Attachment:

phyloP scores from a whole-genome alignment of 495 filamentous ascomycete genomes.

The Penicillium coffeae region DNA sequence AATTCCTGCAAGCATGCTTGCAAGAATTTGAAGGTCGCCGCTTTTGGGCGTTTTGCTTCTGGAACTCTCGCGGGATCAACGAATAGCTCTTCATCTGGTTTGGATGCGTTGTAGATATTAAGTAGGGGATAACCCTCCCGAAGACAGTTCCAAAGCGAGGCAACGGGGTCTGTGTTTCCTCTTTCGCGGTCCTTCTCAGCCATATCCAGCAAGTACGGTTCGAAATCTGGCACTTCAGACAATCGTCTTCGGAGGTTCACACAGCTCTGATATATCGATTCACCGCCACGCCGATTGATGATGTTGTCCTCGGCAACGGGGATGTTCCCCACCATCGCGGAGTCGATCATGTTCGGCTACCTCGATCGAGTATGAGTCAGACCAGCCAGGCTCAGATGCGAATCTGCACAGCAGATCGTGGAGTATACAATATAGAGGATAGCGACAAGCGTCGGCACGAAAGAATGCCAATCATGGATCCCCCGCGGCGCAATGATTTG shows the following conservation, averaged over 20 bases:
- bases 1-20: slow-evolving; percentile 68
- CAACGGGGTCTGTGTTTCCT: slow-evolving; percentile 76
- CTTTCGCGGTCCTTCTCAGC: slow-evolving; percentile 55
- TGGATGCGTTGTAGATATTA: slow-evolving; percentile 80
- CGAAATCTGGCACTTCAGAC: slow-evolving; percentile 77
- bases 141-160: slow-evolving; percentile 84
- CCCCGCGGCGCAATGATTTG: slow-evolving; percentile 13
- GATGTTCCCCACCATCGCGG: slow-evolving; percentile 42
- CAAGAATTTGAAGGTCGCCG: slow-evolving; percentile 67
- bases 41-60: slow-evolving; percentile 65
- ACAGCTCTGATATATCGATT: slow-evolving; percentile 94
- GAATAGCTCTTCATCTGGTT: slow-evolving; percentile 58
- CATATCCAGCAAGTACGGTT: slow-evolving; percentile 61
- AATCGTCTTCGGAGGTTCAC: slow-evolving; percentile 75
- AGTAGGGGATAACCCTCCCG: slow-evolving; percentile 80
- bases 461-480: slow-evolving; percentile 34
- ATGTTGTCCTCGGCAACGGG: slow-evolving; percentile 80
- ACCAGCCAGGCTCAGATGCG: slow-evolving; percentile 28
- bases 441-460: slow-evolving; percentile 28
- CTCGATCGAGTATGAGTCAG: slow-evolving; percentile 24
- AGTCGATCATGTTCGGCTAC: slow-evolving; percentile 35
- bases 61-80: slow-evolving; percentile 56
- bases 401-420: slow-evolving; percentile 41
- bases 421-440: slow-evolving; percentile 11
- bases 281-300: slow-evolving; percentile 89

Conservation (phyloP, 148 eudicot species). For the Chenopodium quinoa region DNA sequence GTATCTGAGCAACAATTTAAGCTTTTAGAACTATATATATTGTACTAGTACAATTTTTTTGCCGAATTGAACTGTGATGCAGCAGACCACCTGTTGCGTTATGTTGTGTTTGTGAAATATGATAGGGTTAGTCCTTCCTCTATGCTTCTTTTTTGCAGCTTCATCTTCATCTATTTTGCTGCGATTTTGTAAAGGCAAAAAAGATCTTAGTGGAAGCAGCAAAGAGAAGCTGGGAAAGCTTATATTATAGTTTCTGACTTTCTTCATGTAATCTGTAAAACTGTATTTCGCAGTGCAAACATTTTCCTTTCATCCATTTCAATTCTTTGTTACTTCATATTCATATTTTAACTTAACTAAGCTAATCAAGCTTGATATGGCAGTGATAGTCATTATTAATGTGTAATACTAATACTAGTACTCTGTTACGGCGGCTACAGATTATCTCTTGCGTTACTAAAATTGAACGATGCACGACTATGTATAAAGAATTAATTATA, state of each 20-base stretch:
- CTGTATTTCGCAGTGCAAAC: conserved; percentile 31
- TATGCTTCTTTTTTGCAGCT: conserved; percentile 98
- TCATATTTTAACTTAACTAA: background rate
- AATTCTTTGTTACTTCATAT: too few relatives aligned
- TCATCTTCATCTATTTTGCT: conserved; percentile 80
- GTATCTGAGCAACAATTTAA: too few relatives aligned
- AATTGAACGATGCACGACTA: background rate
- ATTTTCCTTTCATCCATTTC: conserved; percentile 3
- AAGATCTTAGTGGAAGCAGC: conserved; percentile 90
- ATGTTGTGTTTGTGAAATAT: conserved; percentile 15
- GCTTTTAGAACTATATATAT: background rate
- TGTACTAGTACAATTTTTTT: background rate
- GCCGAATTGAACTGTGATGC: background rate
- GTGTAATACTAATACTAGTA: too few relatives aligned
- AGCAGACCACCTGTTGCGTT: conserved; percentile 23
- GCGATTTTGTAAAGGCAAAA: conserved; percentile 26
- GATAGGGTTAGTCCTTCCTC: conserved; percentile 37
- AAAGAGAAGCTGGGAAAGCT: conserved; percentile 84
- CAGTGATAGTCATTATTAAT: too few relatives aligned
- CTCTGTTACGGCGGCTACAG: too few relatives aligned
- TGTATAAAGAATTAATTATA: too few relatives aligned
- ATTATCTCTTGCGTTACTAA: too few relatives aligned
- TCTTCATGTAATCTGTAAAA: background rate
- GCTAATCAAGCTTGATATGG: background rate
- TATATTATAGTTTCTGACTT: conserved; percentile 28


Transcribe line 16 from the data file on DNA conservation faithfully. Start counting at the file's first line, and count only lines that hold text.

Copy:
- AATCGTCTTCGGAGGTTCAC: slow-evolving; percentile 75